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Checkers
December 18th, 2010, 10:03 PM
I'm trying to get this ready for a publishing submission and I'm rather desperate to get some objective critique on it. Would you be so kind to oblige? I'll try and reciprocate. just let me know what you think!

P.s. I'm dysgraphic, so if something makes no sense, or if I've terrifically bungled some word, pointing it out would be very helpful.

There is nothing like the sound of the bicycle.

Chattering happily, as though it hadnít a care in the world, this particular bicycle was a fair specimen in the art of talking. Mindless and happy, though even its bright red paint couldnít hide its grand old age (although that is likely what the old bike was clattering on about). However, the blistering sun glinting gaily off the tyres, scuffs and marks were hardly worth noting and the bicycle thought that it looked quite stunning as it bounced and jangled over the rocks and pebbles, who uttered not a complaint at all, but bounded down the hill in a huff, fleeing like shoppers on Tottenham Court before a mad taxi-Man.
Of course the bike paid them little mind, (that is, if he noticed them what-so-ever). Why should he? There was no more glorious feeling than the spin of tyres, the whirr of pedals, bounce of over-tuned suspension which threatened to through the Boy off his bare seat at moment. The feel of his feet stretching to pedal; pressing through the thin rubber of his soles which felt the worn steel of the bicycle in return; and both driving into the wind, until his worn out old chucks turned from white to brown with the dust. But the bicycle didnít mind. In fact, it would fair to say that he was the voice that clacked and clamoured at the Boyís attentions, driving into the sunset.
Full aware that he would catch it from mother for his tardiness, the Boy breathed in the dust, which glowed in the amber light. He didnít mind.

The bicycle was subdued. Rolling down the sidewalk. His own tyres, new and stiff, and overstuffed re-seating itched and pulled, but he uttered not a complaint. He could feel the stiff soles of the Boy, who rode the bike as stiffly as the bike carried the Boy. He could feel the sweat of palms, slippery against the cracked rubber handles. He could smell the hairspray, over sprayed against the wind. He could feel the slowness of the pedals rolling as the Boy fought to maintain his hair in the cool night breeze, the bike glancing up to check it under every passing of a street lamp. It looked fine to him. Very frankly.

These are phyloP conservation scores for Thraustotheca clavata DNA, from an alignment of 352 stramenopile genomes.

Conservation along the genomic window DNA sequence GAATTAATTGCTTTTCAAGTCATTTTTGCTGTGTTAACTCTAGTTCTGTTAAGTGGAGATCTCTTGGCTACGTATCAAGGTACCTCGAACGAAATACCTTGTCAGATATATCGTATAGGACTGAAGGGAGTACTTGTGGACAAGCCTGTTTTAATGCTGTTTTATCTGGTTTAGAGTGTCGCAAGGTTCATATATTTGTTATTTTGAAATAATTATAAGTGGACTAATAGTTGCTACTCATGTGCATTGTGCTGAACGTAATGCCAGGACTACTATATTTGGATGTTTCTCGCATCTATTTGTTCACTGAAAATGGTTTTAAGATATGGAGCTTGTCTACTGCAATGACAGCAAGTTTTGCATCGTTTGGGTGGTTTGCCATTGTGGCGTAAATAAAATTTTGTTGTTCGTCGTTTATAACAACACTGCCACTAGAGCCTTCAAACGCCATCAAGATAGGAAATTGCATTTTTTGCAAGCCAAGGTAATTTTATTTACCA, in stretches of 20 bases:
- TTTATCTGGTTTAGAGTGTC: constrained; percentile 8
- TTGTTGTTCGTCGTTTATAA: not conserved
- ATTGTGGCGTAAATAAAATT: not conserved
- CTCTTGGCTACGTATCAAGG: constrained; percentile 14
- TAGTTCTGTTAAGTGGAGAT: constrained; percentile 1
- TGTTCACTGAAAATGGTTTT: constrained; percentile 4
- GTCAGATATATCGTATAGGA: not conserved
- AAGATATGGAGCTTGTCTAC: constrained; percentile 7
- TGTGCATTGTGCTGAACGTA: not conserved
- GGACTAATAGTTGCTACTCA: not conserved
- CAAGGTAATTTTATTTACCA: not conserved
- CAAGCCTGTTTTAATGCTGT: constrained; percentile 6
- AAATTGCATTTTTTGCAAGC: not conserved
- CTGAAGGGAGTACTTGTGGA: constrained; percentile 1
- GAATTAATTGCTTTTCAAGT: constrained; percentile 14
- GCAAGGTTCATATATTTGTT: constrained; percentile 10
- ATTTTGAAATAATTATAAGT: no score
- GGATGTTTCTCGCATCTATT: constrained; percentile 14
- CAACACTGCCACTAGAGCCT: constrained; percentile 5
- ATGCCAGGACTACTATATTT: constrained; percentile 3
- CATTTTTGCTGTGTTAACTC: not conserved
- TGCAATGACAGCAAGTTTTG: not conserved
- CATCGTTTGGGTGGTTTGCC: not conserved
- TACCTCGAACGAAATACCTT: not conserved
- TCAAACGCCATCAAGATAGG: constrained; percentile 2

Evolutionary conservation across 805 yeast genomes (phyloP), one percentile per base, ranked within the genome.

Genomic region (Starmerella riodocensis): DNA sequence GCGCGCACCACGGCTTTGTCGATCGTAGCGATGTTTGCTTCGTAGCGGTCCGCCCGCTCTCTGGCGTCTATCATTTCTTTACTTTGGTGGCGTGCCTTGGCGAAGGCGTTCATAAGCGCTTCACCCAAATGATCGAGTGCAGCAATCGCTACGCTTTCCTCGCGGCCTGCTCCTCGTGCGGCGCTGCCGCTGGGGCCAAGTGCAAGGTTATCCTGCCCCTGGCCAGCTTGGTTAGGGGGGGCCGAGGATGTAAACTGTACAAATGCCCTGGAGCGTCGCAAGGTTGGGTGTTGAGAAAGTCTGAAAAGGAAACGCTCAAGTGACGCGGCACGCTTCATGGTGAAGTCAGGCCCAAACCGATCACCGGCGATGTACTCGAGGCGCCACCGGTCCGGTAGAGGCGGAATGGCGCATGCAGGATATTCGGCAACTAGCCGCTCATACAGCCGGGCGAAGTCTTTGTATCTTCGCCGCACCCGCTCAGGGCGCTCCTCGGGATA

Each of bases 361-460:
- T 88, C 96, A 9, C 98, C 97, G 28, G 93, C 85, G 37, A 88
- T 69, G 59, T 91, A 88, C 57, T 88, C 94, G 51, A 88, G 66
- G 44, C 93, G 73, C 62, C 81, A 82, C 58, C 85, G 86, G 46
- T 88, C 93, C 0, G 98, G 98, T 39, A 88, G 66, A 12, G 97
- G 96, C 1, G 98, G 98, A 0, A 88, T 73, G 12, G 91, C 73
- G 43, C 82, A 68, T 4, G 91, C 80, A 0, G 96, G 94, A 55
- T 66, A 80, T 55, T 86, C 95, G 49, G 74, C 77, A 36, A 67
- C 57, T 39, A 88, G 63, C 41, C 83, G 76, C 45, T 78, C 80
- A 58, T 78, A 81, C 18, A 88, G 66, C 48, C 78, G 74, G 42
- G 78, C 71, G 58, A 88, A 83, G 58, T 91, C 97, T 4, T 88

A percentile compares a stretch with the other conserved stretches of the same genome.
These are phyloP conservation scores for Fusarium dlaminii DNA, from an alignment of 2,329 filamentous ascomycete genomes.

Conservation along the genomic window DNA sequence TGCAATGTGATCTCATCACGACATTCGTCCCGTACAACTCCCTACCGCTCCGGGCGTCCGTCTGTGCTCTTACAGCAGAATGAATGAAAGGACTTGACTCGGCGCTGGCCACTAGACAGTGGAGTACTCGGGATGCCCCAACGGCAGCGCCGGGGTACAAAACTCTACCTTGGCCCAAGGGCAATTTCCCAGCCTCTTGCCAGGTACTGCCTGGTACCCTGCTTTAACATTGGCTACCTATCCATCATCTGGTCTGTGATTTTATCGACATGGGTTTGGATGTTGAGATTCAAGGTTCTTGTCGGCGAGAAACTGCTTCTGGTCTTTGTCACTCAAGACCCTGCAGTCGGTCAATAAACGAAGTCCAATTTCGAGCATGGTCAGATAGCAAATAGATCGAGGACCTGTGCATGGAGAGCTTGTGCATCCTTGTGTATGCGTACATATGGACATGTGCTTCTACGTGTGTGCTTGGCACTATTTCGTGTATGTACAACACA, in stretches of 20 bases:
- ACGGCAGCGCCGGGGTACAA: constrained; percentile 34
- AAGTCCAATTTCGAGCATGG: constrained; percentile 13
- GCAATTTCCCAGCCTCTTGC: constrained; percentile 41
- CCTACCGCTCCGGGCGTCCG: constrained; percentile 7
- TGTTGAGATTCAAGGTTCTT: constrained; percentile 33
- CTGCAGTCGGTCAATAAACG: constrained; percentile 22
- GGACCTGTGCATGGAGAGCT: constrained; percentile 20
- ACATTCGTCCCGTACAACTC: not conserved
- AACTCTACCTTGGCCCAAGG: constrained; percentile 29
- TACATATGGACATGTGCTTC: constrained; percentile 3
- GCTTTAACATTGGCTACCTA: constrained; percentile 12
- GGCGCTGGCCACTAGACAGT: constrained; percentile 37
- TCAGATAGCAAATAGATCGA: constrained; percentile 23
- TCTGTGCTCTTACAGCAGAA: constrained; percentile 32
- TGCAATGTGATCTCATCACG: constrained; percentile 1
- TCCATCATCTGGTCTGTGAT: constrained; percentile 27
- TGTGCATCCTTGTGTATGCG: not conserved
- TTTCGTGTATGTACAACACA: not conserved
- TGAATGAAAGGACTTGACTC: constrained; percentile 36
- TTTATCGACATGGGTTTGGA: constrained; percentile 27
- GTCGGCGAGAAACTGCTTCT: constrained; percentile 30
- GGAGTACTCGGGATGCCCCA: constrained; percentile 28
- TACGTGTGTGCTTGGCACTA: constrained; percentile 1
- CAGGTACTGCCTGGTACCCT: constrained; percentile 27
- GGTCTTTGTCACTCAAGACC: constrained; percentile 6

Still. As they rolled to a stop and the Boy disembarked, the bicycle felt his tension, as if his own mechanisms had been tuned and over-tuned to the brink of stress (which, in fact they had). Still, as the Boy returned, picking up the bike and rolling it along, the bike felt all tension roll away. A girl climbed atop the back tyre, gripping the Boyís shoulders. The Boy and bike together felt stomach and sprocket clench, respectively of course (as any other way would be quite peculiar). The girl just smiled and breathed in the wind, laughing as the bike bounced beneath her.
Bike and Boy smiled together. He knew to be quiet, but the bike could hardly let the occasion go by unnoticed, and, as the whole trio rode along, neighbours heard nothing but the laughter of bicycle and Boy and girl all together.

The bicycle sighed in relief. He had not felt wind for some months. Hung against the wall for seeming-ages, in the snow of winter, he had watched in silence as the Boy went through the motions; as captive as the bike. Work and study for days on end, until he had almost raked out the last of his ginger hair.
The Bike had been silent in his suffering. Prisoner against the wall, smacked with the wicked edge of the door, who squealed in glee as he was flung careless against the poor bike, by the unkind flatmate who seemed a kindred spirit to the door; the door had almost lost the last of his paint as well. Surely enough it lay in chips around him as evidence of his age, abuse and sedimentary lifestyle.
But now...now! Now the Boy and he! He and the Boy! It was the first of spring and he was again free! Unsure how (or where), but regardless, happy to be so. The Boy was laden with his possessions and, at some point, his worries; but the wind had seemingly swept away the latter for both Boy and bike. Though Dorm-mate, and Door both warned the Boy and bike not to flee; and the tears of mother, curses of father over the mail-posts had spoke of consequences. The University seemed to care not a whit. It had gotten itís money, (which the bike really though couldíve been better spent on a nice pair of ice skates; but then he had never had much inclination towards higher learning, so what did he know)?
Now they were in a strange place (at least, it certainly wasnít the hills and moors of home), where a thousand bicycles clicked and clacked and chattered in a thousand different languages, cursing their ownerís for their weight or cheering the breeze, or sighing of heat; and the Boyís eyes were wide and happy and his checks were tan; and the bicycle could feel his wonder and joy. The Bicycle, too, felt wonder and joy. What a strange world! What a strange place!